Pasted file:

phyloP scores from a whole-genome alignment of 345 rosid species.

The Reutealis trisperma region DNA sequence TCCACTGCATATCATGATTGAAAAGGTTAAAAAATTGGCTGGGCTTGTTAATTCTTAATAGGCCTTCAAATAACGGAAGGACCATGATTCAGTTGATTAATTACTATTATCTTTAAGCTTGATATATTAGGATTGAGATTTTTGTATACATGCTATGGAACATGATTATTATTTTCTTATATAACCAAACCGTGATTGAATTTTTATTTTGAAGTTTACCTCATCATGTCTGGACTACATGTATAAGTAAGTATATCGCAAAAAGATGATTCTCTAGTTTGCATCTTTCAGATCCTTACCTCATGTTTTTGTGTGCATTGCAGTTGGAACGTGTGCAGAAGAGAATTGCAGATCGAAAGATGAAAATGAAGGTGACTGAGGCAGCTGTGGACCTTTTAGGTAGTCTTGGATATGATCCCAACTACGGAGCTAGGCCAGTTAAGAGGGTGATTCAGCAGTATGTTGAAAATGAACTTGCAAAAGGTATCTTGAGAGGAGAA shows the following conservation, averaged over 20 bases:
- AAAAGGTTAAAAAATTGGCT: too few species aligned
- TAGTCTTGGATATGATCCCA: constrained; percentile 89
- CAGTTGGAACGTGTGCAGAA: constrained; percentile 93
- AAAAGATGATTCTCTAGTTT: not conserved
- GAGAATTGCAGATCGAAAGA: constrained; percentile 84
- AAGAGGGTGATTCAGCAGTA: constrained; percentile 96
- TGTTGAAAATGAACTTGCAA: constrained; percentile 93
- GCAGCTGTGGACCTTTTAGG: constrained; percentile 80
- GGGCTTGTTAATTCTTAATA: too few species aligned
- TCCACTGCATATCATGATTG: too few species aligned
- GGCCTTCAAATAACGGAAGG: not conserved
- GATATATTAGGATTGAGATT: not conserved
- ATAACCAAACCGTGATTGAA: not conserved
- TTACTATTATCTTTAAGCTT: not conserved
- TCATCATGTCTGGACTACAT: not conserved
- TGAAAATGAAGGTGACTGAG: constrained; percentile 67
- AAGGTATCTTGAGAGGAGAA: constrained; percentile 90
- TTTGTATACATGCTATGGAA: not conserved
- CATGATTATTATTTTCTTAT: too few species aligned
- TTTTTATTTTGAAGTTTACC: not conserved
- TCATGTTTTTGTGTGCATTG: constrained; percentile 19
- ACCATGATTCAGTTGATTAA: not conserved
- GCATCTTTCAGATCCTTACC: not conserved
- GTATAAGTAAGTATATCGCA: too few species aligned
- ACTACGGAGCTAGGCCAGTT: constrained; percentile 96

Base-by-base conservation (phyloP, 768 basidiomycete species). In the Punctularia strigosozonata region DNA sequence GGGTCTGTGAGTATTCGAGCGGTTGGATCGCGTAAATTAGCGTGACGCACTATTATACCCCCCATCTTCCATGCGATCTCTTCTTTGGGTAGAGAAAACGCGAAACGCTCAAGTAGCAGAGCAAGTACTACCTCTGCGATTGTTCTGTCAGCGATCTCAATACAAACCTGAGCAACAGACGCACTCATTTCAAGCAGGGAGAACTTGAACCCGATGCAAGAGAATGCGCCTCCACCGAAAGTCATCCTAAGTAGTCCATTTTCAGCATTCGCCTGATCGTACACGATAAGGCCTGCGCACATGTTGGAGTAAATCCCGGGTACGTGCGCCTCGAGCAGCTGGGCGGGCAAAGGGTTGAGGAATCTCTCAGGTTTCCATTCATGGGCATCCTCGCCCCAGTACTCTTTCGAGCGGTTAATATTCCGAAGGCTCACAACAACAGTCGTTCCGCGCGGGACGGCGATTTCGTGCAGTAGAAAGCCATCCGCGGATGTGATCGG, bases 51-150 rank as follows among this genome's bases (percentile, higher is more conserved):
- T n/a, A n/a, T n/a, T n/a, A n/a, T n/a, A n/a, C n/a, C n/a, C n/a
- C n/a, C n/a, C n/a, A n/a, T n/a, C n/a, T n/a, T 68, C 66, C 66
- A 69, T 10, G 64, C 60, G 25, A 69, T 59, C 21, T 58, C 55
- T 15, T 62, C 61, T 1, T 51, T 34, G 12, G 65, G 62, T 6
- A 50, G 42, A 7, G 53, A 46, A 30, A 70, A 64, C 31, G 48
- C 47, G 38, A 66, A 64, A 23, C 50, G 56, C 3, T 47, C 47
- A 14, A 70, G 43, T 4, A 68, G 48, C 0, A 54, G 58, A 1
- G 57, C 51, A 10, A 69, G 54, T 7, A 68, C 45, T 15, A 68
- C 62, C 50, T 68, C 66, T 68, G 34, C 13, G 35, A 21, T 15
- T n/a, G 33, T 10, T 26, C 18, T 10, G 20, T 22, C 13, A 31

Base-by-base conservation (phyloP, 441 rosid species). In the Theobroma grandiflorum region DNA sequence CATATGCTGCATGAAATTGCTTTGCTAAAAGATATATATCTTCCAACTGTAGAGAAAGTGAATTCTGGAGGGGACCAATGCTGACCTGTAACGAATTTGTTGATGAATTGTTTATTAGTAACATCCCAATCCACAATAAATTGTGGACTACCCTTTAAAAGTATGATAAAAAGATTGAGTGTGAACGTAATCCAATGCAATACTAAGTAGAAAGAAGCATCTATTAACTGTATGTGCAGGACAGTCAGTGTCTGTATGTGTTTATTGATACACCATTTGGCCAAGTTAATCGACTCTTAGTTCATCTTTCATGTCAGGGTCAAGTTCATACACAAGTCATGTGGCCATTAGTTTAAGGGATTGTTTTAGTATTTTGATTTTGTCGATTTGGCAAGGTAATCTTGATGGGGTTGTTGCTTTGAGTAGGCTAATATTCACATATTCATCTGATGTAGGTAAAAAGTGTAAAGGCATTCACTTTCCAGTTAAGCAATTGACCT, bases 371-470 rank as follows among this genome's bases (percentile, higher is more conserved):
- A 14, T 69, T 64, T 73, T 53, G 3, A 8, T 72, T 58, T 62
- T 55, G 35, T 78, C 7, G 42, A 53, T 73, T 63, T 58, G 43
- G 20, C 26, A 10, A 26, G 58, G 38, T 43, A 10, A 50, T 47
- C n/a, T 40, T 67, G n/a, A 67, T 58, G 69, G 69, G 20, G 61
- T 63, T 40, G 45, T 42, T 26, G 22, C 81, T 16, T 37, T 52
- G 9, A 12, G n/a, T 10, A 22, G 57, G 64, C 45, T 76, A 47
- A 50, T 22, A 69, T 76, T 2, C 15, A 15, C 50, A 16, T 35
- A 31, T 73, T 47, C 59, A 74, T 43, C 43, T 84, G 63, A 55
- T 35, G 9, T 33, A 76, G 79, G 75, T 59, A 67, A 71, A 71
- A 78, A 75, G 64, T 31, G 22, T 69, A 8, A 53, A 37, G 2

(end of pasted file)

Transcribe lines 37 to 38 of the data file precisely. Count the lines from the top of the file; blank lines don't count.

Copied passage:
- C 62, C 50, T 68, C 66, T 68, G 34, C 13, G 35, A 21, T 15
- T n/a, G 33, T 10, T 26, C 18, T 10, G 20, T 22, C 13, A 31